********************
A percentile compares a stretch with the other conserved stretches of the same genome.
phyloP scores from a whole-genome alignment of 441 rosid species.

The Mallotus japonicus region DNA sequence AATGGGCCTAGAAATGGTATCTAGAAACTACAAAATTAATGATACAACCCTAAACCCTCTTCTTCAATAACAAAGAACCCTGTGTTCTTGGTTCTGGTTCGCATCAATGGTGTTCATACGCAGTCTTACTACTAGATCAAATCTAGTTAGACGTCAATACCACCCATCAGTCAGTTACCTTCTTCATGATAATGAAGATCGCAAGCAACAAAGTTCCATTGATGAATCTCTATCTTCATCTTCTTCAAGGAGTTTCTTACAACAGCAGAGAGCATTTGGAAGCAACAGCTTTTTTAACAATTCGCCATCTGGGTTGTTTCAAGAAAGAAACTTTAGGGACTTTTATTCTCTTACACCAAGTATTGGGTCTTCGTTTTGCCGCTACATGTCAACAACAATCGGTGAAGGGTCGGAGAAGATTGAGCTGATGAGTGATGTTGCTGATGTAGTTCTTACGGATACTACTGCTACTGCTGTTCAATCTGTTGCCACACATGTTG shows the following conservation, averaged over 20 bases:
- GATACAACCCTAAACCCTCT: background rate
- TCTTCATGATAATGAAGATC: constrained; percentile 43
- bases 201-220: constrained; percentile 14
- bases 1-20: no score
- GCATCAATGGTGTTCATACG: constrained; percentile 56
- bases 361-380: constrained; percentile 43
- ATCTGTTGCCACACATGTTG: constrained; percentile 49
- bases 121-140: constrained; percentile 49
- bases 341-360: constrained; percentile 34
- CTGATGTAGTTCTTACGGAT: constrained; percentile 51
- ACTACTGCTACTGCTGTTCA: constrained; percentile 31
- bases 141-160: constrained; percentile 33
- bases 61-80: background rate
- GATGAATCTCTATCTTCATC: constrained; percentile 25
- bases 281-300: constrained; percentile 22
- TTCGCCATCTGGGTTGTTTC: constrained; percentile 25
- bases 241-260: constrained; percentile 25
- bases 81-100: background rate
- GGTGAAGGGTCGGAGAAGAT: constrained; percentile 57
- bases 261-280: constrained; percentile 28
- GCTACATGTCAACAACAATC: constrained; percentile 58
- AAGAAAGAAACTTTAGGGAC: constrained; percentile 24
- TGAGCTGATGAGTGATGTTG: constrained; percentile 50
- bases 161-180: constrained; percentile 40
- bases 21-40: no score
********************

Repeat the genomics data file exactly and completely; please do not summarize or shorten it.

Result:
A percentile compares a stretch with the other conserved stretches of the same genome.
phyloP scores from a whole-genome alignment of 441 rosid species.

The Mallotus japonicus region DNA sequence AATGGGCCTAGAAATGGTATCTAGAAACTACAAAATTAATGATACAACCCTAAACCCTCTTCTTCAATAACAAAGAACCCTGTGTTCTTGGTTCTGGTTCGCATCAATGGTGTTCATACGCAGTCTTACTACTAGATCAAATCTAGTTAGACGTCAATACCACCCATCAGTCAGTTACCTTCTTCATGATAATGAAGATCGCAAGCAACAAAGTTCCATTGATGAATCTCTATCTTCATCTTCTTCAAGGAGTTTCTTACAACAGCAGAGAGCATTTGGAAGCAACAGCTTTTTTAACAATTCGCCATCTGGGTTGTTTCAAGAAAGAAACTTTAGGGACTTTTATTCTCTTACACCAAGTATTGGGTCTTCGTTTTGCCGCTACATGTCAACAACAATCGGTGAAGGGTCGGAGAAGATTGAGCTGATGAGTGATGTTGCTGATGTAGTTCTTACGGATACTACTGCTACTGCTGTTCAATCTGTTGCCACACATGTTG shows the following conservation, averaged over 20 bases:
- GATACAACCCTAAACCCTCT: background rate
- TCTTCATGATAATGAAGATC: constrained; percentile 43
- bases 201-220: constrained; percentile 14
- bases 1-20: no score
- GCATCAATGGTGTTCATACG: constrained; percentile 56
- bases 361-380: constrained; percentile 43
- ATCTGTTGCCACACATGTTG: constrained; percentile 49
- bases 121-140: constrained; percentile 49
- bases 341-360: constrained; percentile 34
- CTGATGTAGTTCTTACGGAT: constrained; percentile 51
- ACTACTGCTACTGCTGTTCA: constrained; percentile 31
- bases 141-160: constrained; percentile 33
- bases 61-80: background rate
- GATGAATCTCTATCTTCATC: constrained; percentile 25
- bases 281-300: constrained; percentile 22
- TTCGCCATCTGGGTTGTTTC: constrained; percentile 25
- bases 241-260: constrained; percentile 25
- bases 81-100: background rate
- GGTGAAGGGTCGGAGAAGAT: constrained; percentile 57
- bases 261-280: constrained; percentile 28
- GCTACATGTCAACAACAATC: constrained; percentile 58
- AAGAAAGAAACTTTAGGGAC: constrained; percentile 24
- TGAGCTGATGAGTGATGTTG: constrained; percentile 50
- bases 161-180: constrained; percentile 40
- bases 21-40: no score